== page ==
Age-related muscle loss, called sarcopenia, is a natural part of aging. After age 30, you begin to lose as much as 3% to 5% per decade. Most men will lose about 30% of their muscle mass during their lifetimes. Less muscle means greater weakness and less mobility, both of which may increase your risk of falls and fractures. A 2015 report, from the American Society for Bone and Mineral Research found that people with sarcopenia had 2.3 times the risk of having a low-trauma fracture from a fall, such as a broken hip, collar bone, leg, arm, or wrist [16].

Handedness and Crime

Handedness is the dominance of one hand over the other, or the unequal distribution of fine motor skills between the left and right hands. There are five main types of handedness, which are Right-handedness (or dextrality), Left- handedness (or sinistrality), Ambidexterity (where people are able to perform any task equally well with either hand), Ambilevous or Ambisinistrous (where people are equally clumsy with both hands), and Mixed-handedness or cross- dominance (where people tend to perform different tasks better with different hands). It is far from clear that our dominant right-handedness or our predominantly left-sided heart (or any other aspect of laterality in humans) owes anything at all to this molecular-level or atomic-level chirality, although such a link has been hypothesized [17].

As per estimates, when compared to the worlds populations, 70-90% of them are Right-handed, while 10-20 % are Left- handed, next to them are the mixed handed with 5-6% count, and the rest 1-4 % probably would be Ambidextrous & Ambisinistrous together. It is pretty clear from the estimates, and previous studies that majority of the world population is of those who use Right-hand as their dominant hand, while the Left-handed persons are comparatively less. And, when the dominant hand is lost or amputated, it becomes much harder for an individual to perform even routines activities. In this study out of 50 disabled convicts traced, 26 had their Left-hand (LH) missing, while 24 were Right-hand (RH) Amputees. In comparison to the RH amputees, the involvement of LH amputees in crimes was higher, suggesting that in order to attempt any of the errands, probably dominant hand plays a major role. Although, it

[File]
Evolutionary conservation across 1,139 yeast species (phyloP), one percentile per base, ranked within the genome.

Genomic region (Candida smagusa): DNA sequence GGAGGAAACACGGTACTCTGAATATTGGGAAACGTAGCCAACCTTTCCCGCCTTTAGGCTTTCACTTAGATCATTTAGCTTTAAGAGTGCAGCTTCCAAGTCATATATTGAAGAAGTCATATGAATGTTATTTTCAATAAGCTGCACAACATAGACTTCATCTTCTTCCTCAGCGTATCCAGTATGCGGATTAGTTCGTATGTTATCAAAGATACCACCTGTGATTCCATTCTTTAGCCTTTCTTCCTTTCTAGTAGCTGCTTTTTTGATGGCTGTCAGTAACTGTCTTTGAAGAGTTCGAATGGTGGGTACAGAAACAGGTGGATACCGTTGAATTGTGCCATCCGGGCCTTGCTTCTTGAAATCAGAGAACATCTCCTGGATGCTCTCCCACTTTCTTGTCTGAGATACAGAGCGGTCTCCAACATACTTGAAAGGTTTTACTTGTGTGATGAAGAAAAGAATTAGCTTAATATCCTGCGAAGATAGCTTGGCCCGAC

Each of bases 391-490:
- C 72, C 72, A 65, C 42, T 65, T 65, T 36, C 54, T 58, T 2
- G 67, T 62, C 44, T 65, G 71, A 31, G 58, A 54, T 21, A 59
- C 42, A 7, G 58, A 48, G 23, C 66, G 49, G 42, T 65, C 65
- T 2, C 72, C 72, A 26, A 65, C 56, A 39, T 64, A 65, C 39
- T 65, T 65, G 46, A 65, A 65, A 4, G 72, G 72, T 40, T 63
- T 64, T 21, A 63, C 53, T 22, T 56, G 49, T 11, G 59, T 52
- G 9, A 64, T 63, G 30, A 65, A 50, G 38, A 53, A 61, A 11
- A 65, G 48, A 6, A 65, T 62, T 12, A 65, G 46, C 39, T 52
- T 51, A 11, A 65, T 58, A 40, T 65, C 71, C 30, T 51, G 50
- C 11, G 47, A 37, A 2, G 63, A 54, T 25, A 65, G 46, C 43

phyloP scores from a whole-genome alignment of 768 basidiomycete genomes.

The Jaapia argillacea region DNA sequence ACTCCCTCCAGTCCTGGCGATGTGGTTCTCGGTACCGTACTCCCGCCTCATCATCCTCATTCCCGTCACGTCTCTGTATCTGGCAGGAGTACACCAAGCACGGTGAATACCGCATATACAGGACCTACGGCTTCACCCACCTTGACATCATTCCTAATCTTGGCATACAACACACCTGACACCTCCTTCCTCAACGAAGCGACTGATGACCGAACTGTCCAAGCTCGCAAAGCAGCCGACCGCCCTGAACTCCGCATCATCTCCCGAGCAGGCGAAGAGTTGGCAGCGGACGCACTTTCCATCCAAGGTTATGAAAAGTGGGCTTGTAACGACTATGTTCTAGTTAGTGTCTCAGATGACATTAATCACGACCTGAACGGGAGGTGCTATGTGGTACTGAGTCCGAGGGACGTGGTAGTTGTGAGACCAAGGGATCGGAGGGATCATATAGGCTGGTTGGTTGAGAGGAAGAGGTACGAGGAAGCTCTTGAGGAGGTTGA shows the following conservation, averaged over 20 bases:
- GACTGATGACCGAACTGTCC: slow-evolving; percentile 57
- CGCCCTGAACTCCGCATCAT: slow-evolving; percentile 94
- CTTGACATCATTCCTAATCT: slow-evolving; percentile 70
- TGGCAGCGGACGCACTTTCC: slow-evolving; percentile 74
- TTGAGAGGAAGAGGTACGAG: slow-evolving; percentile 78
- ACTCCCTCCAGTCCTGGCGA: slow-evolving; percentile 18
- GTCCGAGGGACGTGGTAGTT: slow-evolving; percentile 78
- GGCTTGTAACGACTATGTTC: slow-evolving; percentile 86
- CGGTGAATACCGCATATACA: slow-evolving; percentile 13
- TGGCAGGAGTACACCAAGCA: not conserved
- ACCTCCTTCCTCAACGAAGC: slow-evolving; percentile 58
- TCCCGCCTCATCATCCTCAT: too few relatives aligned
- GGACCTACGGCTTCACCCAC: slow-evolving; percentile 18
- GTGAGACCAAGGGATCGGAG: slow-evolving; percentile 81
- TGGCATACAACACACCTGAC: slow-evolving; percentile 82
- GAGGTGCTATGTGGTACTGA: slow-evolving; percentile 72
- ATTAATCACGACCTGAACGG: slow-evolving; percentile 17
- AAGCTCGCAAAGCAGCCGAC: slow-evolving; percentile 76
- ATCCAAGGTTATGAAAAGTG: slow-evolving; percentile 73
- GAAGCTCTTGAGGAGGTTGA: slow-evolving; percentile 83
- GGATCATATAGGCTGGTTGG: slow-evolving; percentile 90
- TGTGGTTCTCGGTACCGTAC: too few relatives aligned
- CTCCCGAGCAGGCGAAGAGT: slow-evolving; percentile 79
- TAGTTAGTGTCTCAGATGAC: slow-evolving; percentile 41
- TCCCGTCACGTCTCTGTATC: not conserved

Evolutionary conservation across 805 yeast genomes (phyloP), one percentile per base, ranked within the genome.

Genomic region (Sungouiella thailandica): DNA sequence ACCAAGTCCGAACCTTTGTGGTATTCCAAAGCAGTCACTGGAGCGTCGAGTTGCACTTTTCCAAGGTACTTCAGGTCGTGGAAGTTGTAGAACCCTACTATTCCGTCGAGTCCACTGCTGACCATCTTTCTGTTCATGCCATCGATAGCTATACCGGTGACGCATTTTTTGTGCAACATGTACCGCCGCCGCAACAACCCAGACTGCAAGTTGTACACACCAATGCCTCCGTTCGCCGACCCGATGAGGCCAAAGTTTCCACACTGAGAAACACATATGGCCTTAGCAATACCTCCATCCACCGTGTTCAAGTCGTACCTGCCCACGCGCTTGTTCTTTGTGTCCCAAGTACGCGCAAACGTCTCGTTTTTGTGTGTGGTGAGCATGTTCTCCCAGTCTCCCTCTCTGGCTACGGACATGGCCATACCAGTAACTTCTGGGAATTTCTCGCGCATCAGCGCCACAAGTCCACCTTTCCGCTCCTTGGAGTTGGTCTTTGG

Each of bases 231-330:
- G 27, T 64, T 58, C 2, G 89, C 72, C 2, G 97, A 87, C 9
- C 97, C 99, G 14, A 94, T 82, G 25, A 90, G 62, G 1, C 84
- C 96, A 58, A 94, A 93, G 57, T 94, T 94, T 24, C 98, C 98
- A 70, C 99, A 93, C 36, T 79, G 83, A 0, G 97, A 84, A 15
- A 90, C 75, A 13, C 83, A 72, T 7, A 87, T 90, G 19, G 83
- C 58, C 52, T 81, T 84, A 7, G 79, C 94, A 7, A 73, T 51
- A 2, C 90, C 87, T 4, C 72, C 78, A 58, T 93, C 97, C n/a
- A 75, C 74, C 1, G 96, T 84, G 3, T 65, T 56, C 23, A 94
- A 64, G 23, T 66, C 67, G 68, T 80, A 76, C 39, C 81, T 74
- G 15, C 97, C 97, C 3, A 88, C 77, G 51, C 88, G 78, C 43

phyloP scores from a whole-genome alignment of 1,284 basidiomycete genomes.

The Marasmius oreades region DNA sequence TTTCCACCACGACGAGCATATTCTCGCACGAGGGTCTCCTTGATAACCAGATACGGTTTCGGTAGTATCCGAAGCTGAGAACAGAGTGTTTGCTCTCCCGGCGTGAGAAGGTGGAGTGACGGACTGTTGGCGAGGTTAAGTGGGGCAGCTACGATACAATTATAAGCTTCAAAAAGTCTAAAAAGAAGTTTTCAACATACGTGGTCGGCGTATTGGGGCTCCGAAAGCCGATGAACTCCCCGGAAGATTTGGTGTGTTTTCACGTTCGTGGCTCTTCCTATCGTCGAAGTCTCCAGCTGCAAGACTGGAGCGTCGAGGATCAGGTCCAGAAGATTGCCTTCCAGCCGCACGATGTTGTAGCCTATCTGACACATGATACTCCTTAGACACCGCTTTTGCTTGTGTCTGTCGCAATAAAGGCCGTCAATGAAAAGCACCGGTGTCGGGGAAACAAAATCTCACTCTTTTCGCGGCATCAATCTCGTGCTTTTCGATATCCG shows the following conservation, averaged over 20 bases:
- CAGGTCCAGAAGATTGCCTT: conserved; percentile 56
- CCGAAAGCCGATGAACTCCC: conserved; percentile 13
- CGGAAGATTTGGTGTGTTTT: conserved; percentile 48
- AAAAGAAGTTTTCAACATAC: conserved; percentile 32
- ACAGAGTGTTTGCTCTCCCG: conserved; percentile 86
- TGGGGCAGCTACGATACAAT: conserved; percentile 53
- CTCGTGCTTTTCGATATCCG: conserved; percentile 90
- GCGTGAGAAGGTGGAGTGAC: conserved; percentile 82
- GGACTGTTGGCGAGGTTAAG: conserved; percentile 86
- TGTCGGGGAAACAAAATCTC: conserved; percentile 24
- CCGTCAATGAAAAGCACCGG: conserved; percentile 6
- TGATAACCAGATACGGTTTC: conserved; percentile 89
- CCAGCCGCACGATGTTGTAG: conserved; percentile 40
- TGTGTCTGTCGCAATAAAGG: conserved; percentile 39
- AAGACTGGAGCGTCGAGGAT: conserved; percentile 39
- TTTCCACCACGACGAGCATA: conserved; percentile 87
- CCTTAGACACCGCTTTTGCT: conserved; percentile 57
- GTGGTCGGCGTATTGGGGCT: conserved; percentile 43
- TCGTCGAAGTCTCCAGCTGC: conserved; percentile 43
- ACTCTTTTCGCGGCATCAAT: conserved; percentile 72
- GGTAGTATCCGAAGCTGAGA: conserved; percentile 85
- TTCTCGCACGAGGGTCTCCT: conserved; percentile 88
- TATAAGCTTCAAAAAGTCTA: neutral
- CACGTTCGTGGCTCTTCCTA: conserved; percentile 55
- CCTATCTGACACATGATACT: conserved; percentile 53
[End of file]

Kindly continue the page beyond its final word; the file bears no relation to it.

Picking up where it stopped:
cannot be claimed with 100% surety, whether the concept of dominant-hand, had played any role in level of participation of RH or LH amputees in crimes, as the slips studied here did not have any mention of convicts handedness. Yet, as the number of right-handed people in India is more (in comparison to the people residing in the western world), the chances of right-hand dominance in case of the convicts studied, may prevail.

OBJECTIVE

To study, and analyse the level of participation of Indian amputees of hand in crimes.

MATERIALS AND METHOD

Methodology: Data and data collection

The Data: Finger print record slips of the convicts

The finger print record slips stored in the Bureaux of India, carry finger impressions, demographic information, and conviction details of the convicts, duly endorsed by authorized government officer. The method of using finger print record slips as an authentic tool for this criminological research, relies on the conviction details of individuals, after they were found guilty, in the light of acceptable evidence, and were thus punished for their crime/s by the honourable courts of law. Furthermore, the methodology has been successfully tried, and tested many times by the author since 2004, when he firs used it, to publish a research paper on the topic- A study: Involvement of women in violent crimes [18].